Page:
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jurists and statesmen. It is a rich boon from Heaven that such powers for forty years were devoted to his country. The wreck of such an intellect by disease—the perishing of such powers— the fall of such a statesman-is one of the saddest tokens of man's frailty, and one of the proudest of death's triumphs.
“The first mourner to-day
His countrymen had learned to lean upon him in hours of peril, and hence a wail for him has been heard from all parties and from every part of our land. Many have been disposed to say,
“ Hadst thou but lived, though stripped of power,
A watchman on the lonely tower,
The warder silent on the hill." This is not the time nor place for eulogy on the character of Webster. We set him forth as no model of Christian piety. Tried by the high claims of God's law, he was, like all of us, an erring and sinful man. Moreover, we must express our fears that on the giddy height which he trod in the highest circles of social and political life, he was sometimes swept from the paths of moral rectitude by temptations of appetite and evil example. The city of Washington, to many is a Potter's-field, in which politicians bury their moral virtues. We have no evidence to impeach Mr. Webster's morality; but in some respects he may have been no better than his cotemporaries. But truth will allow us to affirm here, that in the admiration of virtue he never wavered. His principles were drawn from the Bible. They were lofty, pure, immutable. His moral judgment was sound, elevated and evangelical. If you search the entire records of
his eloquence where will you find an immoral maxim, a corrupt sentiment, or an impious expression ? Where will you fail to find the highest reverence for truth, for duty and for God ? His moral aims were upward. Like the oak of the forest, sometimes bent by the tempest, but its boughs still reaching towards the sky; like the mighty river, sometimes turned aside by jutting rocks or rising bluffs, yet forcing its way to the sea ; like the eagle swept aside by the tornado, yet still rising with eye fixed on the sun; so the aims and endeavors of Daniel Webster, with all his imperfections, seem to have been towards truth, duty and eternal life.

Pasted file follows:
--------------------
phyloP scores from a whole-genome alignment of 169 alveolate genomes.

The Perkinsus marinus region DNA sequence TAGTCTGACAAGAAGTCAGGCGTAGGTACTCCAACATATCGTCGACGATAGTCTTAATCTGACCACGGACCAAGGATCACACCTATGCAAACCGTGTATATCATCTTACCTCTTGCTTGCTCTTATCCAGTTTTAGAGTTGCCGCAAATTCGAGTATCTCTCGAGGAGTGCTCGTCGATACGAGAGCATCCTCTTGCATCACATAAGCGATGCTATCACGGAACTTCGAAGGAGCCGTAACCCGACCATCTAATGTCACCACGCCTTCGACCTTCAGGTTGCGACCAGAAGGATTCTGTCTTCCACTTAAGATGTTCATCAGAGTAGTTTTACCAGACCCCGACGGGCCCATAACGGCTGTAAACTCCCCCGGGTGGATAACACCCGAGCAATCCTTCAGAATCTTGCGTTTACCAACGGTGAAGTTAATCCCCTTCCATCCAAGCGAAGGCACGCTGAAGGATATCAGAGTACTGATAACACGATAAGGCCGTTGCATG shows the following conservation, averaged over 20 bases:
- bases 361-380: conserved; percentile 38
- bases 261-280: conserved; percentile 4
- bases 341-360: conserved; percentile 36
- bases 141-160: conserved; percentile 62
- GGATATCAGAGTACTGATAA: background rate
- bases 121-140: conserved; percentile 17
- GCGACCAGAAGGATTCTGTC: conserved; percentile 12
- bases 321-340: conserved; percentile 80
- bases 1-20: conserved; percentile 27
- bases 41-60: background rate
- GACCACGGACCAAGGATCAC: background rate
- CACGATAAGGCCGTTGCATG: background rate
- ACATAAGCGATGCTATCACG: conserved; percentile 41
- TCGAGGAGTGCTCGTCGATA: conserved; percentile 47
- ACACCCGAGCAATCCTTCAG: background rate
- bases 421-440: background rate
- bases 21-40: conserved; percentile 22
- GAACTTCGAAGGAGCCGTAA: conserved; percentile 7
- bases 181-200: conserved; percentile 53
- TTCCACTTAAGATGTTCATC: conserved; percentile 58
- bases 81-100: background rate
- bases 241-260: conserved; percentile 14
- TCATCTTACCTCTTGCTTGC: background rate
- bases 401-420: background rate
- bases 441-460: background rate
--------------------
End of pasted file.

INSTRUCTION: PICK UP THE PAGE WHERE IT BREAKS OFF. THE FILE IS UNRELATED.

Webster united with the Orthodox Congregational Church, in Salisbury, N. H., at about twenty years of age. For nine years, he was a regular communicant and consistent member of the church of Portsmouth, N. H. In 1816, on his removal to Boston, he worshipped in Brattle street (Unitarian) Church, in winter, and in Rev. Dr. Codman's (Orthodox) Church at Dorchester, in summer. His alliance with a Unitarian church, that body then embracing the wealth, literature and fashionable aristocracy of Boston, we regard as one great mistake of his life. It promoted his popularity, but diluted his piety. It elevated his social position, but unsettled his religious life; and it appears to be a kind of retribution, that Theodore Parker, a semi-Unitarian, should invade his grave to gloat on the moral weaknesses which seem to have resulted from Webster's want of fidelity to the principles of his fathers.
When, at Dorchester, he first united with Dr. Codman's church, he said to the pastor, “I am come to be one of your parishioners; not one of your fashionable ones, but you will find me in my seat both in the morning and in the afternoon.” IIe was as good as his word. At Washington he has recently worshipped in the Rev. Dr. Butler's (Episcopal) Church, the pastor of which is alike eminent for evangelical doctrine, fervent piety and ministerial fidelity.